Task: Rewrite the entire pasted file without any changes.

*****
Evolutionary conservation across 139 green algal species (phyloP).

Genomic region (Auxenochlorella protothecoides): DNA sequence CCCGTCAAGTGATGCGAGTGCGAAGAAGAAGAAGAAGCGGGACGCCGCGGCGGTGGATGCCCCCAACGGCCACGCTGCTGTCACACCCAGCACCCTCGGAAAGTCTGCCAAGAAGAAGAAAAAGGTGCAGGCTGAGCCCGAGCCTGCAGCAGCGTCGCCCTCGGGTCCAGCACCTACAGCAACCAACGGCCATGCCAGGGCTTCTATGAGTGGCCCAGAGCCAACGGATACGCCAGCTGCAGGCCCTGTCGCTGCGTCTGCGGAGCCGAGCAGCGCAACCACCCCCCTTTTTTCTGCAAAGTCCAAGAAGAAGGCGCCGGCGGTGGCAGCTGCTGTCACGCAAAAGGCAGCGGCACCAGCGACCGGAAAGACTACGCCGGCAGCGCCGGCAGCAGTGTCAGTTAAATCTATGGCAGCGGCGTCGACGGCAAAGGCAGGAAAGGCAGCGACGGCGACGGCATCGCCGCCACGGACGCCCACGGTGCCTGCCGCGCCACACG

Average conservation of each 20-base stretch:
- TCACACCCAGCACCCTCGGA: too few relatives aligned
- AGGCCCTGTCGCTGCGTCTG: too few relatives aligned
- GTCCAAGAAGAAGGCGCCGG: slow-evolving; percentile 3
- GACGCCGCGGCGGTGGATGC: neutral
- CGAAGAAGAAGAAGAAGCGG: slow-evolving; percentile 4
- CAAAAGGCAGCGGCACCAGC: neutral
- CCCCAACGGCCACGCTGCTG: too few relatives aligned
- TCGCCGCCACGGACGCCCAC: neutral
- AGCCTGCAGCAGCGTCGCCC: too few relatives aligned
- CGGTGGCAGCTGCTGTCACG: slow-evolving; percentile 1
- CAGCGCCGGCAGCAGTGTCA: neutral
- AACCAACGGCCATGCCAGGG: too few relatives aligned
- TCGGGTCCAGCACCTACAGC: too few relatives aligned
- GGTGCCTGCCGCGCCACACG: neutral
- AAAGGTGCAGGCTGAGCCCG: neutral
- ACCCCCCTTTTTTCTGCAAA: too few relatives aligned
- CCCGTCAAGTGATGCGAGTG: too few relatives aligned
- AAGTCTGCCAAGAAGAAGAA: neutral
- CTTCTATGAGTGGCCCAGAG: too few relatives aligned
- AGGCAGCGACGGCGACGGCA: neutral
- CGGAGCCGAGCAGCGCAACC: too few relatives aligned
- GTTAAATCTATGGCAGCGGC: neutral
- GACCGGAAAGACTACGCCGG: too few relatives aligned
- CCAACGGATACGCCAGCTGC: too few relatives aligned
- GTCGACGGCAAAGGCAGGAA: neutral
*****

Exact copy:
Evolutionary conservation across 139 green algal species (phyloP).

Genomic region (Auxenochlorella protothecoides): DNA sequence CCCGTCAAGTGATGCGAGTGCGAAGAAGAAGAAGAAGCGGGACGCCGCGGCGGTGGATGCCCCCAACGGCCACGCTGCTGTCACACCCAGCACCCTCGGAAAGTCTGCCAAGAAGAAGAAAAAGGTGCAGGCTGAGCCCGAGCCTGCAGCAGCGTCGCCCTCGGGTCCAGCACCTACAGCAACCAACGGCCATGCCAGGGCTTCTATGAGTGGCCCAGAGCCAACGGATACGCCAGCTGCAGGCCCTGTCGCTGCGTCTGCGGAGCCGAGCAGCGCAACCACCCCCCTTTTTTCTGCAAAGTCCAAGAAGAAGGCGCCGGCGGTGGCAGCTGCTGTCACGCAAAAGGCAGCGGCACCAGCGACCGGAAAGACTACGCCGGCAGCGCCGGCAGCAGTGTCAGTTAAATCTATGGCAGCGGCGTCGACGGCAAAGGCAGGAAAGGCAGCGACGGCGACGGCATCGCCGCCACGGACGCCCACGGTGCCTGCCGCGCCACACG

Average conservation of each 20-base stretch:
- TCACACCCAGCACCCTCGGA: too few relatives aligned
- AGGCCCTGTCGCTGCGTCTG: too few relatives aligned
- GTCCAAGAAGAAGGCGCCGG: slow-evolving; percentile 3
- GACGCCGCGGCGGTGGATGC: neutral
- CGAAGAAGAAGAAGAAGCGG: slow-evolving; percentile 4
- CAAAAGGCAGCGGCACCAGC: neutral
- CCCCAACGGCCACGCTGCTG: too few relatives aligned
- TCGCCGCCACGGACGCCCAC: neutral
- AGCCTGCAGCAGCGTCGCCC: too few relatives aligned
- CGGTGGCAGCTGCTGTCACG: slow-evolving; percentile 1
- CAGCGCCGGCAGCAGTGTCA: neutral
- AACCAACGGCCATGCCAGGG: too few relatives aligned
- TCGGGTCCAGCACCTACAGC: too few relatives aligned
- GGTGCCTGCCGCGCCACACG: neutral
- AAAGGTGCAGGCTGAGCCCG: neutral
- ACCCCCCTTTTTTCTGCAAA: too few relatives aligned
- CCCGTCAAGTGATGCGAGTG: too few relatives aligned
- AAGTCTGCCAAGAAGAAGAA: neutral
- CTTCTATGAGTGGCCCAGAG: too few relatives aligned
- AGGCAGCGACGGCGACGGCA: neutral
- CGGAGCCGAGCAGCGCAACC: too few relatives aligned
- GTTAAATCTATGGCAGCGGC: neutral
- GACCGGAAAGACTACGCCGG: too few relatives aligned
- CCAACGGATACGCCAGCTGC: too few relatives aligned
- GTCGACGGCAAAGGCAGGAA: neutral